Purple vs. restless in the ODS
Things are starting to boil inside the governing parties. Their politicians seem to have only now understood that the energy crisis does not only threaten the poor fringes of society, who can only be helped with targeted benefits. But that a significant part of manufacturing companies and the middle class are at risk.
The otherwise restrained Miloš Vystrčil, chairman of the Senate from the ODS, also joined the criticism. “I am convinced that the entire crisis and its consequences should have been resolved more quickly. We have to improve. The Minister of Industry is not paying enough attention to this, communication cannot be underestimated,” Vystrčil complains.
Prime Minister and head of the ODS Petr Fiala has heard these reservations and, according to his colleagues, he is aware of the seriousness. But at the same time, he is concerned with maintaining the unity of the five-coalition government – and the dismissal of Jozef Síkela from the post of Minister of Industry is rejected by the Mayors who sent him to the government. They would only make their next personnel blunder more visible.
“I understand that in the complex situation surrounding energy, nervousness is rising among some politicians. But Minister Síkela is solving the situation. I see no reason for his dismissal. “He has done more for the energy security of this country in the last few months than any other minister since the Velvet Revolution”, says Vít Rakušan, chairman of the STAN movement and Minister of the Interior.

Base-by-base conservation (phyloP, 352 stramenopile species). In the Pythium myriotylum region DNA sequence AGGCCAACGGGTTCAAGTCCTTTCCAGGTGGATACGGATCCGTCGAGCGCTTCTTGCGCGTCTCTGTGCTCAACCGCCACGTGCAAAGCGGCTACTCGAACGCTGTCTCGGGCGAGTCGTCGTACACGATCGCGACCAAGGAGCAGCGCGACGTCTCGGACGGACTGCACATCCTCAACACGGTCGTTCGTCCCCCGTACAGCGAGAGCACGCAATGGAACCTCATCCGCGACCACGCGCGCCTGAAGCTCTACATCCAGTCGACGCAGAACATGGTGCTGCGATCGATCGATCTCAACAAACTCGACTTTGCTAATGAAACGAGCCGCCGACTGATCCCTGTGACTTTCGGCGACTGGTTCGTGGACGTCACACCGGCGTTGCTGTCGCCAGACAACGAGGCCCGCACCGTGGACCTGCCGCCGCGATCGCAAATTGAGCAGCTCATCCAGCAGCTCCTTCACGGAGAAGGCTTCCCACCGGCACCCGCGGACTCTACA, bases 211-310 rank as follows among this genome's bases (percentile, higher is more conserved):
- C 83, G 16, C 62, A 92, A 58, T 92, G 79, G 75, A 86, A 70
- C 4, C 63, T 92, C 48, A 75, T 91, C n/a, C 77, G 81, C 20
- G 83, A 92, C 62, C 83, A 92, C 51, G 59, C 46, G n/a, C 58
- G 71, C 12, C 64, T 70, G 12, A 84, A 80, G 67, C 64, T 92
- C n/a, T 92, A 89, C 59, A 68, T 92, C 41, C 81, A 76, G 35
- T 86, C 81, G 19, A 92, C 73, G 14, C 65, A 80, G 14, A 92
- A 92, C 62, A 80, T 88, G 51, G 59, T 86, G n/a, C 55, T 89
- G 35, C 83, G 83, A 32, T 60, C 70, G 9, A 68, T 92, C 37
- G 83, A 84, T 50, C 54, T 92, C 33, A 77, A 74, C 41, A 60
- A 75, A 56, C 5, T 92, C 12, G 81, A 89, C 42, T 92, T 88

However, the people in the ODS explain to Petr Fial that it is not possible to defend Jozef Síkela indefinitely, because otherwise he will bring the entire government down with him. An influential member of the ODS, Minister of Justice Pavel Blažek, even declared that if the government does not solve the energy crisis, it will fall. And regardless of Síkela, he started looking for legal ways to regulate prices himself.
“It is proven that no democracy in human history has ever survived without a functioning economy. “Unfortunately, we are now facing a very dangerous development in that the economy can really stop working,” argued Blažek.
However, Minister Jozef Síkela saw the current situation of Czech companies optimistically even last week after the government meeting. “When we looked at the analysis of how many companies in some areas are in operating losses, and how significant, we were surprised that there aren’t that many of them,” he said.
However, under pressure from within the coalition, this week he denied his oft-repeated previous claims and admitted regulatory intervention in a dysfunctional market. The already mentioned meeting of European energy ministers, which he called for Friday, September 9, should bring a solution.
According to the government politicians interviewed, however, more is more likely than a mere replacement of the Minister of Industry. A smaller reconstruction of the government is expected. So that this resort goes to another party. Prime Minister Fiala’s current inspection tours of the ministries are not only formal visits, but also inspections – whoever does not fulfill the government’s plans is at risk.